How children in the UAE are learning to 'squirrel away' money

Financial literacy platform Squirrel Education teaches five to 18-year-olds about saving, budgeting, mindful spending and risk management through fun scenarios

Early financial education can help to foster strong money management skills in adulthood, experts say. Getty
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Saeed Smith and his wife were pleased to hear their son Kasim, nine, talk proudly about having paid his bills on time.

It was a principle the couple had not considered actively teaching their son, according to Mr Smith, who is the head of learning and teaching at Raha International School in Khalifa City, Abu Dhabi.

Kasim, a grade three student at the same school, has been learning about money management through Squirrel Education, a digital learning platform that pioneers financial literacy solutions for children aged between five and 18.

Kasim Smith, a grade three pupil at Raha International School, has been learning money management skills through Squirrel Education. Khushnum Bhandari / The National

“If we had tried to talk to our kids about the importance of paying bills, it probably would have been boring, but Squirrel uses the concept in a way that is fun and digestible,” Mr Smith says.

“Since basic financial literacy is usually covered as a part of the maths curriculum, the focus is often on understanding the calculations that facilitate our financial transactions.

“While this is important, we have been in need of a curriculum that helps us to teach and learn about the consequences of our spending and planning behaviours; this helps us to put those financial calculations into context.

“I think that platforms like Squirrel are great for helping to start these kinds of conversations in school and at home.”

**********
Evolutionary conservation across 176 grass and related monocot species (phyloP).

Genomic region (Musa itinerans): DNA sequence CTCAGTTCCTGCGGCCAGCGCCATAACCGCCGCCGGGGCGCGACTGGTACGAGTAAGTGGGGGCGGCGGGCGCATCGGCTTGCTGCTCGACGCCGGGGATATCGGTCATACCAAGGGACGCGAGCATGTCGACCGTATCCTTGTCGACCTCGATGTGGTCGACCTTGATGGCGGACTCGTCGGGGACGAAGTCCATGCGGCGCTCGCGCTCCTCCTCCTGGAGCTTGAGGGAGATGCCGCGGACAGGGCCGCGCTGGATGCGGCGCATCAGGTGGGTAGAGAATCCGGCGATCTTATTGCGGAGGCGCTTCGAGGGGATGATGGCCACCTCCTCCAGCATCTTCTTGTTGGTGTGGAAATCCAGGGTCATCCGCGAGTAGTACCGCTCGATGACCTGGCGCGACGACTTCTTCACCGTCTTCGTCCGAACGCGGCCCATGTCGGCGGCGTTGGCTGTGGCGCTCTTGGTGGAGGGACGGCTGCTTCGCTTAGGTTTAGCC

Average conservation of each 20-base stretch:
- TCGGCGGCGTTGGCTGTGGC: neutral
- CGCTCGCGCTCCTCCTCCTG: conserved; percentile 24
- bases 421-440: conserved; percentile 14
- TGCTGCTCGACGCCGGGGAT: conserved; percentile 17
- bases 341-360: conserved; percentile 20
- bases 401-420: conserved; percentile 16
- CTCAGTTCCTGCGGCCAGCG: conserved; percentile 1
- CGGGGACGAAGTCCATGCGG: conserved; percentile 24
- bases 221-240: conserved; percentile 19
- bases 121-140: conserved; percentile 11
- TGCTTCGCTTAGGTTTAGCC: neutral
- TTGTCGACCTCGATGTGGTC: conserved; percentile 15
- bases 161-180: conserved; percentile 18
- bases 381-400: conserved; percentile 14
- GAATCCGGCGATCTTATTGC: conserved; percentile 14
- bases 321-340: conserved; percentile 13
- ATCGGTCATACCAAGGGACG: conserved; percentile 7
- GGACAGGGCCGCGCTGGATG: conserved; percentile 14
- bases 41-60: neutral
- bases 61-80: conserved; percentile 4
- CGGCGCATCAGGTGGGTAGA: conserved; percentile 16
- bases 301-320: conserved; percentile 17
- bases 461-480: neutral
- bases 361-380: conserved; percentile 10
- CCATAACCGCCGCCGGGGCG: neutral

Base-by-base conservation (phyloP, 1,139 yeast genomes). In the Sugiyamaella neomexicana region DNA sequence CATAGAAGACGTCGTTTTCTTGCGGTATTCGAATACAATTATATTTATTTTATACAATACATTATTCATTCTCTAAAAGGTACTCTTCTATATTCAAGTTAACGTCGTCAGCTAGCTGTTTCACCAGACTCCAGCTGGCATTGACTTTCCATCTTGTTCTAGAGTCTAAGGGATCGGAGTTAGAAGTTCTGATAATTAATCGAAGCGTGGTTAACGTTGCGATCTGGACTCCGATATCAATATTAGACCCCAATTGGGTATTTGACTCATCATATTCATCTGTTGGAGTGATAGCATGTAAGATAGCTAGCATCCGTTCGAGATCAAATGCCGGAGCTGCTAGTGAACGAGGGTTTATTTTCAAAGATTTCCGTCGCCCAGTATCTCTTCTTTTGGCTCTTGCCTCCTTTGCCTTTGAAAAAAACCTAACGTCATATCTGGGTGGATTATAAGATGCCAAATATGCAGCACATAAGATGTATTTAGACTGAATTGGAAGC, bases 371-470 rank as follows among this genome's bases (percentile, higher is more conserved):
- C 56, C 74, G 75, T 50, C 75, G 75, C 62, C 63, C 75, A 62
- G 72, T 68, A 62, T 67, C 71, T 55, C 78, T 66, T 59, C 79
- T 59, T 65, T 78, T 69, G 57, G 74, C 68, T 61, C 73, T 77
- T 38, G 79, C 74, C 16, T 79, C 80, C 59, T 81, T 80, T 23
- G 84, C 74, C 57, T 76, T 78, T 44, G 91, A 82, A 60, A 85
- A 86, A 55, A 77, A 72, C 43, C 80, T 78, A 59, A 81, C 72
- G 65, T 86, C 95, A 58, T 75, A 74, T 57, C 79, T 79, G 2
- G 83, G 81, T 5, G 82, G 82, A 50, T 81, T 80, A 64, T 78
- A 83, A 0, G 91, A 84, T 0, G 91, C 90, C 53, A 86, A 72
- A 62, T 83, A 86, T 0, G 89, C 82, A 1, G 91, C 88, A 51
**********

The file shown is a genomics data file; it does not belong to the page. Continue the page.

Squirrel, which was launched at the Abu Dhabi Global Market in April 2022, gamifies the decisions that adults make on a daily basis and provides incentives for pupils to learn about financial literacy through a rewards programme embedded into a school's curriculum.

Through a series of fun and competitive scenarios, children are taught about investing, savings accounts, budget management, bill payments, as well as how to prepare for emergency expenses, all with minimal impact on their academic workload.

Research has shown that children begin to develop money habits from an early age. Early financial education can help to foster strong money management skills in adulthood, experts say.

Fifty-nine per cent of 2,046 adult Americans polled in a Charles Schwab Financial Literacy survey in 2020 cited the value of saving money as a key lesson to be taught to children.

This was followed by the need to teach basic money management skills (52 per cent), while 51 per cent of respondents said setting financial goals and working towards them were important.

Squirrel Education aims to provide children not just traditional financial knowledge, such as what a bank or savings account is or why they should save towards retirement.

It also wants to offer children an environment to practise those decisions, understand the consequences and hone those skills consistently, according to British co-founder Ben Bolger, who is also a financial planner in Abu Dhabi.

“If children log into our platform five to 10 minutes per session for two to three times a week and if this compounds over multiple academic years, then you will start seeing behavioural formation,” the former professional rugby league player says.

“We have the ability to simulate many real-life financial scenarios that adults face. We wanted to give children an environment where they could practise everything they could face in a real world.”

Besides the classroom rewards programme, where children earn rewards for good behaviour, the Squirrel platform also pays them a weekly salary.

This virtual money can be used to pay bills, save for emergency expenses, prepare for positive and negative life events, or spend on their virtual avatars.

They are given an opportunity to earn an income, budget money, spend in the marketplace, move money to different accounts on the platform, understand liabilities, manage risk, be able to manage emotions around purchases and be more mindful of their money, Mr Bolger says.

Ben Bolger, is a financial planner who has just released a personal finance podcast for expats, The Expat Blueprint.,Vidhyaa Chandramohan for The National

The platform rewards children for building good money habits. An in-class leader board rewards children who interact the most with the platform.

“I’ve learnt how to spend my money in sensible ways and think about my purchases,” says Lily Faulkner, 11, a grade six student at British School Al Khubairat, Abu Dhabi, and a Squirrel Education user.